There’s no sight quite like the endless vista of ancient Buddhist stupas in the valley of Bagan at sunset as the light plays off the domed roofs topped with gilded spires that have been here for 1000 years.
But then again the whole country of Myanmar is like some unbelievably magical scene from an imagined world.
“Myanmar is one of the most wonderful places in the world,” says Rudi Schreiner, president of AmaWaterways, who has seen most of what the world has to offer in years of seeking out new locales for his river cruise company to visit.
On an exploratory trip planning two new river cruise ships in the former Burma, he says was constantly amazed and surprised.
“We expected it to be quiet and slow, but we were surprised by the activity and liveliness of Yangon,” the capital formerly known as Rangoon, Schermer said in a preview of Ama’s new river cruises in Myanmar.
Using Yangon as the starting or ending point of cruises gives guests many more experiences on the Ayeyarwady (aka Irrawady) River than other river cruises in the country. In fact, cruising is really only opening up in the past few years, after years in which Myanmar was virtually off the tourist maps.
“The government became military and they lost focus on the rest on the world and the country kind of fell asleep,” for a couple of decades, he says.
Schreiner found that in the 1920s there were at least 600 ships carrying passengers on the river, but they were all destroyed during the Second World War.
The country has opened in the past three years and there is new infrastructure and new ships are appearing on the river. Fortunately for today’s tourists it remains unspoiled—for at least the next few years until tourism become established.
The scenes from the river offer countless pagodas and stupas. Programs on a typical cruise offers three or four nights, very short for a real insight into Myanmar, Schreiner points out. We want to allow passengers to relax and see the sights we are offering 10 and 14 night programs.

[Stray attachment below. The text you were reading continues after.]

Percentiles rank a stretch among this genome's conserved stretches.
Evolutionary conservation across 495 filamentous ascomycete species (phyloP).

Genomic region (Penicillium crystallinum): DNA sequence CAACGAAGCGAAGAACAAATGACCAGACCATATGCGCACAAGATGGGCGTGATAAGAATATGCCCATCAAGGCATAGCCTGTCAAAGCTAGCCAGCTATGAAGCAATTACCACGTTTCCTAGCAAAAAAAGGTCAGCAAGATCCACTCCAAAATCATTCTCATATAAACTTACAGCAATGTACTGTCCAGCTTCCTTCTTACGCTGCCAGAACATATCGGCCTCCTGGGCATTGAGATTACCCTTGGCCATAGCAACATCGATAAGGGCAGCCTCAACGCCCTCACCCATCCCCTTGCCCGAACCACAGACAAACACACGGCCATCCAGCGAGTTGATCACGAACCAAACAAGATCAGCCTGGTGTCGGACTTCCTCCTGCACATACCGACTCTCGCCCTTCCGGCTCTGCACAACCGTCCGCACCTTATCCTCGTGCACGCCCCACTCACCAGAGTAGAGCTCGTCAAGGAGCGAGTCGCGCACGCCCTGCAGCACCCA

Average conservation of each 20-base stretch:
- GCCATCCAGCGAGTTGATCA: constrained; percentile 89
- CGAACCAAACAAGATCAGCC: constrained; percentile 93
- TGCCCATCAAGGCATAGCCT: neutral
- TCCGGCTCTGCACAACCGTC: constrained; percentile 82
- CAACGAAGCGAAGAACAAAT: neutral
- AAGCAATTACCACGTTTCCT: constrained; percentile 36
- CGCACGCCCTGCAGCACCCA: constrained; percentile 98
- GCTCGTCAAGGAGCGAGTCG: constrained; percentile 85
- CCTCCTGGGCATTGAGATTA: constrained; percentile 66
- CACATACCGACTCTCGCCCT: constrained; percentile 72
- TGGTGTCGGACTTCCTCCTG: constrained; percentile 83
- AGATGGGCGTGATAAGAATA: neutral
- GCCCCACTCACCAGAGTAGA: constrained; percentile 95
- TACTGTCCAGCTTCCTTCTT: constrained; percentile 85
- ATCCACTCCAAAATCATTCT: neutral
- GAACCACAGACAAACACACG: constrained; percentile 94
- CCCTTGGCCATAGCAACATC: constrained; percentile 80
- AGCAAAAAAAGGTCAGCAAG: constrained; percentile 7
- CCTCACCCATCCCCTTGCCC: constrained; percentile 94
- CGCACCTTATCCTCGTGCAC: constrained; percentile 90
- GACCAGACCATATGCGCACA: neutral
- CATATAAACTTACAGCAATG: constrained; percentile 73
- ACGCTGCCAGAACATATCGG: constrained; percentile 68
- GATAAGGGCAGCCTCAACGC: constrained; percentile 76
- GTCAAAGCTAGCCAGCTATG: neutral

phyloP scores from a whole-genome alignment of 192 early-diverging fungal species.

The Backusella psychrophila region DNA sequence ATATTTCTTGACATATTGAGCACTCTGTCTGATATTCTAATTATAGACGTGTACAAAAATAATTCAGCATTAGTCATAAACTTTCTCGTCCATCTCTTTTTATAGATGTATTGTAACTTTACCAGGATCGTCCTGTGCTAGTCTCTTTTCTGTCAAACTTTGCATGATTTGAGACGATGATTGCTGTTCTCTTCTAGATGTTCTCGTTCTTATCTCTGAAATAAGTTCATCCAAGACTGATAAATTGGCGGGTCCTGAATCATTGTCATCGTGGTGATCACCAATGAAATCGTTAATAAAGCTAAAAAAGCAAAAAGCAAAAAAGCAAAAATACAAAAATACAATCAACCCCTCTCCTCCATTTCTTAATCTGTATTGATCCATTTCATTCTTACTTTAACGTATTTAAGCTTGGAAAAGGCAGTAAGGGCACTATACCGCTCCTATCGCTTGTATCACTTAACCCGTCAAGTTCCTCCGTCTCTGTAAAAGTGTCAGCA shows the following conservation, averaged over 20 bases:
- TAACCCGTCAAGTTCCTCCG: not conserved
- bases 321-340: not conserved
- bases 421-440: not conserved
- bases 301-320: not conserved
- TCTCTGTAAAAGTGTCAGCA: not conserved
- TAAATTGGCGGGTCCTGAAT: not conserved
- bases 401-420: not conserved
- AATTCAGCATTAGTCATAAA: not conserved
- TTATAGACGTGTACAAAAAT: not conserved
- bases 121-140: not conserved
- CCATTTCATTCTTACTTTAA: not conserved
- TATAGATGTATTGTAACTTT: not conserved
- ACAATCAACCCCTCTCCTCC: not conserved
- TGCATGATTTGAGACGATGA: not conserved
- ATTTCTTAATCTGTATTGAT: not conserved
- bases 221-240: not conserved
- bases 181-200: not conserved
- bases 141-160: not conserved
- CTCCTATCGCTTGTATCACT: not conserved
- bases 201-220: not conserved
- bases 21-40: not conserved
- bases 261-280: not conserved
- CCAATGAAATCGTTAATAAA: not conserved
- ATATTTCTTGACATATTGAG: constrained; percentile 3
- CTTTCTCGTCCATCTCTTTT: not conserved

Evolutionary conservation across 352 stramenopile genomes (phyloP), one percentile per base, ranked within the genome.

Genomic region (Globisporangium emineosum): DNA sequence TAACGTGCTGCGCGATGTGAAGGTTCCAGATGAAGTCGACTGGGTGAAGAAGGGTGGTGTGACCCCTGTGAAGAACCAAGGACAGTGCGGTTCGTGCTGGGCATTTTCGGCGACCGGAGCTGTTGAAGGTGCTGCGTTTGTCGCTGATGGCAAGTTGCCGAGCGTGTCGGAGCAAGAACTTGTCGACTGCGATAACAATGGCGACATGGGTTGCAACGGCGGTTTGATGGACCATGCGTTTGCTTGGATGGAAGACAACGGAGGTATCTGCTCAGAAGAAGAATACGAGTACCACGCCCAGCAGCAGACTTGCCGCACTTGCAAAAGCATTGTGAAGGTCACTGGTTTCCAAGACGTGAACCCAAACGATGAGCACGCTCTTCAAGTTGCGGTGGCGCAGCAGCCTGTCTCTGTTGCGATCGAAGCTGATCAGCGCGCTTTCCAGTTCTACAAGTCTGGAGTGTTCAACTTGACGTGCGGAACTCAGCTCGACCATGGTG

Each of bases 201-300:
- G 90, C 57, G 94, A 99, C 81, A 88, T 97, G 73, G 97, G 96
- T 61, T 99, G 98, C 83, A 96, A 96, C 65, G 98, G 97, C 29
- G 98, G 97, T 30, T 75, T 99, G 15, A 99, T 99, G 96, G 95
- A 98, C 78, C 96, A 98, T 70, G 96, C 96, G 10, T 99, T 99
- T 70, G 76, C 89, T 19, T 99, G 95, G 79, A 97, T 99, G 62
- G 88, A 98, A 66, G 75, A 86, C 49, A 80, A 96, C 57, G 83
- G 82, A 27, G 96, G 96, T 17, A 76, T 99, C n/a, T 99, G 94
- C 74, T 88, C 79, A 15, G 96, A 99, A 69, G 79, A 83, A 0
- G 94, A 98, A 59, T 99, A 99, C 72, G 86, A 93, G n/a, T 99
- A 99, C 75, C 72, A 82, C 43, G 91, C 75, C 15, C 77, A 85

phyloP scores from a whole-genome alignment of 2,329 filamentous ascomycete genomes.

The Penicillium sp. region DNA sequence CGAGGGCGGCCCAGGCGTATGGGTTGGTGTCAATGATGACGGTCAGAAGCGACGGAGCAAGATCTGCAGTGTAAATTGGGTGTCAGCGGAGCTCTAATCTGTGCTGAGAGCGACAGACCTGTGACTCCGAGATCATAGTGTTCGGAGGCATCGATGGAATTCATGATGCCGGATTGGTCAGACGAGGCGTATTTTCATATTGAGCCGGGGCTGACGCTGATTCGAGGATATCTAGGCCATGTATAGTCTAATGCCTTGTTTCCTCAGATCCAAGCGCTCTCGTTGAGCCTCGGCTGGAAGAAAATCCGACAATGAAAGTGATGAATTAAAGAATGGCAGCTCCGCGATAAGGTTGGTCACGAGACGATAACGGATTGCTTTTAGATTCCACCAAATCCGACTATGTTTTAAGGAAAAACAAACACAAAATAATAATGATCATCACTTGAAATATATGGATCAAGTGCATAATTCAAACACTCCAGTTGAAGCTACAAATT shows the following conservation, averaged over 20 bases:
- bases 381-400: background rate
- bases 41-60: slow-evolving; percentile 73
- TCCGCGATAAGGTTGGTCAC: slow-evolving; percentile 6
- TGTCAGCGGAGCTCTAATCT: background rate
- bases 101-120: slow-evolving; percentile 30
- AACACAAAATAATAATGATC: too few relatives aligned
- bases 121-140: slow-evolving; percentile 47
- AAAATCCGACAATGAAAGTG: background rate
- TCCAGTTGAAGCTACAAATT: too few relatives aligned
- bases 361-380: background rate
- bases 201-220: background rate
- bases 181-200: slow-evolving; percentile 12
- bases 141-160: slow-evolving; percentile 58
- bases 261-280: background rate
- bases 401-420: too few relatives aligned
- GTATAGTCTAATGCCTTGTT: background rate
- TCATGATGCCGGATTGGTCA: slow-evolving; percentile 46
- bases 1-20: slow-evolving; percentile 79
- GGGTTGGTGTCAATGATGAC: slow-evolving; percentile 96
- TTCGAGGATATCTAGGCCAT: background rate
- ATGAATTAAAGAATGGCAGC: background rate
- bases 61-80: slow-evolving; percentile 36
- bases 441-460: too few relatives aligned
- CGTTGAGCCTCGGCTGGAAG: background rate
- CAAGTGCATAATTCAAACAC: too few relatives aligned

Passengers fly via Bangkok to Yangon and get an overnight stay in the Shangri-La hotel, (the former Traders Hotel).
Ama’s first river ship, Amapura, was built in Myanmar and will have 28 staterooms with a capacity of 56 passengers. There will be 40 crew to take care of them. It’s designed to have large public areas and its shallow draft allows it to go in places where the river is low, something many other river cruise ships can’t do.
Evening entertainments will feature such things as traditional puppet shows and a highlight will be a sunset tour of ancient Bagan, with its skyline of pagodas and stupas. Excursions are all included including Mount Popa, which requires 777 steps up hill. “I thought it would be impossible, but it turned out to be easier than I expected,. Schreiner says.
A 10-night package starts at $4,499 U.S. a person. Included are the hotel in Yangon, shore excursions all meals, complimentary house wines and beers, evening entertainments and transfers.
The Amapura is already almost sold out for cruises from the November launch into early 2015, Schreiner says.
AmaWaterways is offering those who book early for next March or April up to a $1,000 discount and waiving single supplements.
An add-on option extension to Inle Lake is also available, requiring a flight to the city with its houses built on stilts over the water.
River levels reach their low in April and May and the weather is hot, so Ama won’t be sailing then. Summer departures for 2015 are also in the offing.” It’s the hot season but not oppressive on the river,” Schreiner says.
”September to October is rainiest season but even then it tends to be short burst of rain followed by sun–sort of like New Orleans in rainy season.”